Covid vaccines: what is patent waiver and will it solve the global shortage?

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For those advocating for better access to vaccines, this is a case of two cheers for Joe Biden. His administration’s decision to back pressure on the World Trade Organization (WTO) to waive patents on Covid-19 vaccines may be a huge step forward in ending vaccine inequity, campaigners say, but on its own, it will not have a decisive effect on health. crisis.

What did the Biden administration agree to support?

Last October, rightly fearing that manufacturing of the Covid-19 vaccine could be dominated by rich countries, India and South Africa proposed to the World Trade Organization to waive patents on Covid vaccines. -19 and other technologies. It won the support of more than 100 emerging countries, but encountered opposition from a club of richer countries including the UK, Canada, Australia, the EU and, until now the United States.

The Biden administration has announced that it is changing its position and will support waiving patents on Covid-19 vaccines – but not on treatments or other technologies used to fight the disease.

If the waiver is adopted by the WTO, it would allow companies around the world that develop Covid-19 vaccines to do so without fear of being sued by another entity that already holds the patent on the product.

Does the decision mean more vaccines?

Vaccine campaigners hailed the move as “seismic” and heroic, “a potential precedent for waiving intellectual property (IP) to deal with health crises in the future. But they have also made it clear that on its own it will not solve the global Covid-19 vaccine shortage.

On the one hand, the WTO must in fact adopt the waiver. The trade body generally operates by consensus, and key economies such as the UK, Canada and the EU continue to support the maintenance of vaccine patents. The US turnaround could persuade those countries to compromise on the issue and strike some sort of deal that is an improvement on the current situation, but that does not entirely waive intellectual property rights to vaccines. .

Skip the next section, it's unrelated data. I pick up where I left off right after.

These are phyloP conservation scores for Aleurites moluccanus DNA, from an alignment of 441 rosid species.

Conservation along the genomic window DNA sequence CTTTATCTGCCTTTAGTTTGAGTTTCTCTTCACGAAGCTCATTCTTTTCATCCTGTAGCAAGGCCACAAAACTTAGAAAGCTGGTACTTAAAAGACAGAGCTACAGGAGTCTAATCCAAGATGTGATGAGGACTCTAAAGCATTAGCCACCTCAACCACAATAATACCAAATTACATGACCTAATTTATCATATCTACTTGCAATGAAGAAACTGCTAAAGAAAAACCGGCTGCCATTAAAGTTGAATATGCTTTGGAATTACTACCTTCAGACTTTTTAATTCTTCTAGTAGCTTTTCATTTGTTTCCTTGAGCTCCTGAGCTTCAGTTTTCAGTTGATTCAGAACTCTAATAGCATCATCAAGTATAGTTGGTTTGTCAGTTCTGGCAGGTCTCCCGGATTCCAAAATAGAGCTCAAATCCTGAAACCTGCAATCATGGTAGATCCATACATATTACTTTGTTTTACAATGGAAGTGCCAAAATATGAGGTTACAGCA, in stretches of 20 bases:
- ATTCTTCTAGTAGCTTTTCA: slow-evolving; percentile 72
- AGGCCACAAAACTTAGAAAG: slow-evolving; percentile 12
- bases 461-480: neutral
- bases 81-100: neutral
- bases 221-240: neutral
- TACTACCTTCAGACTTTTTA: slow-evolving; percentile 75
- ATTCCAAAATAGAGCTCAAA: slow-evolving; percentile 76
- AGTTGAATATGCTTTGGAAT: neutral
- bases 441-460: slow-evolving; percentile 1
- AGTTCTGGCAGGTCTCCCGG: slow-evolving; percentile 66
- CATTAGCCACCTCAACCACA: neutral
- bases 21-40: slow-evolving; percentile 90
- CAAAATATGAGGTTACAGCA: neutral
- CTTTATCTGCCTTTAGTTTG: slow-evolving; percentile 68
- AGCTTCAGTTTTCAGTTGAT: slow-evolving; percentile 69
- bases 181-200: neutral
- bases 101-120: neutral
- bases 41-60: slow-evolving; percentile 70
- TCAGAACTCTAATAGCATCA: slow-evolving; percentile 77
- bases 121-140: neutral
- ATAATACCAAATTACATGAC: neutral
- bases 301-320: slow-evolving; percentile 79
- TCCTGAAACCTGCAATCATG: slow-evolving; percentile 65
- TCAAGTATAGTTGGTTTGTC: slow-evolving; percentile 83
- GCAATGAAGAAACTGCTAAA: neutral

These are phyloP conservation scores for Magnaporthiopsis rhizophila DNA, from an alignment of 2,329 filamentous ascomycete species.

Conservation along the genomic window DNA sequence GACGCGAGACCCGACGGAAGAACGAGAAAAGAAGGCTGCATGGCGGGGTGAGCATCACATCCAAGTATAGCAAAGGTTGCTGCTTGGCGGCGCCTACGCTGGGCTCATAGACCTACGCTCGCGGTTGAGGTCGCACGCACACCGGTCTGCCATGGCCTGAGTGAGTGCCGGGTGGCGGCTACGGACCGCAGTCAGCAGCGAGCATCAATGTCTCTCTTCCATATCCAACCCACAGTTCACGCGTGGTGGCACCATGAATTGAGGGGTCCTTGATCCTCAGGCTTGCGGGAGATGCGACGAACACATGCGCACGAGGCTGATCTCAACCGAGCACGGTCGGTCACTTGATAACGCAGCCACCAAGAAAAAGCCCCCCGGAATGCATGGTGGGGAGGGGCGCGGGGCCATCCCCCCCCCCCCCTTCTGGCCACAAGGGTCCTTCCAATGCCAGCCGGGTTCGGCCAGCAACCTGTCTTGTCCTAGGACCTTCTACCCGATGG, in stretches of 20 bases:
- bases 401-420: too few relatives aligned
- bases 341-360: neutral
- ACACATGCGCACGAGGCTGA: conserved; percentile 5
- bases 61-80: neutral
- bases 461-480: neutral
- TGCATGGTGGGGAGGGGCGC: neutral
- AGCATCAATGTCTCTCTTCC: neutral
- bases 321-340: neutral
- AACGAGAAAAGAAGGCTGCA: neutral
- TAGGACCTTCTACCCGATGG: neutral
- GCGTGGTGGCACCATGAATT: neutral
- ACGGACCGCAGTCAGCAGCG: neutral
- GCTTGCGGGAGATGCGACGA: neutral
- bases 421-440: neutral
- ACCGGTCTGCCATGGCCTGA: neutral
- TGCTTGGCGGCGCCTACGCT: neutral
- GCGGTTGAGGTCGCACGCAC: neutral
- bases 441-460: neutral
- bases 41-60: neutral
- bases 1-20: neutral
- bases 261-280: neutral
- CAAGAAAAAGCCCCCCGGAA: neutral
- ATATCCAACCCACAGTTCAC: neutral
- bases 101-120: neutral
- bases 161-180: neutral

Second, vaccines are extremely complex formulations. As we have seen throughout this year, even experienced companies are having trouble increasing their production. The manufacturing process is just as important as the patented “recipe”, and the WTO does not have the power to force companies like Pfizer and Moderna to share the technology and knowledge used to produce their vaccines.

But national governments have that power. The United States could take the lead in pushing its pharmaceutical companies to share not only their patents, but also their technology and know-how with manufacturers around the world. “He wouldn’t be delivering more vaccines next week, but if they had done it a year ago, we would have results now,” says Ellen t’Hoen, medical intellectual property expert and activist.

Plus, she says, sharing technology and expertise with manufacturers around the world will make it easier to produce and distribute vaccines to fight future pandemics that scientists say are a virtual certainty. “The world was not prepared for Covid-19, this is what we are waking up to,” she says.

What does the pharmaceutical industry say?

Unsurprisingly, perhaps, they are firmly opposed to the sharing of patents that promise to bring them tens of billions of dollars over the next few years. But their trade organization says its opposition is not a matter of profit, but of practicality.

“The waiver of patents on Covid-19 vaccines will not increase production or provide the practical solutions needed to tackle this global health crisis,” the International Federation of Pharmaceutical Manufacturers and Associations said in a statement.

The industry argues that companies have already shared the technology with skilled partners around the world and could produce billions of vaccines this year – enough to immunize the world – if governments help them smooth trade barriers and remove them. controls on the export of raw materials necessary for production. doses. They say that rich countries are also hoarding vaccines, and if they agreed to donate them to share them more equitably, the crisis would be less acute.

More generally, they also argued that patent rights are essential to stimulate innovation and investments that lead to new products. If a scientist fears that his wonder drug or vaccine will immediately be produced for free by labs around the world, the argument goes, he will be less motivated to develop it.

But activists say there is plenty of evidence that even without the motivation for profit, scientists would still be driven to innovate. The Oxford / AstraZeneca vaccine was developed with at least 97% public and charitable funds, research shows. The mRNA technology behind the Pfizer and Moderna vaccines was also funded for decades by taxpayers before being taken over by pharmaceutical companies.


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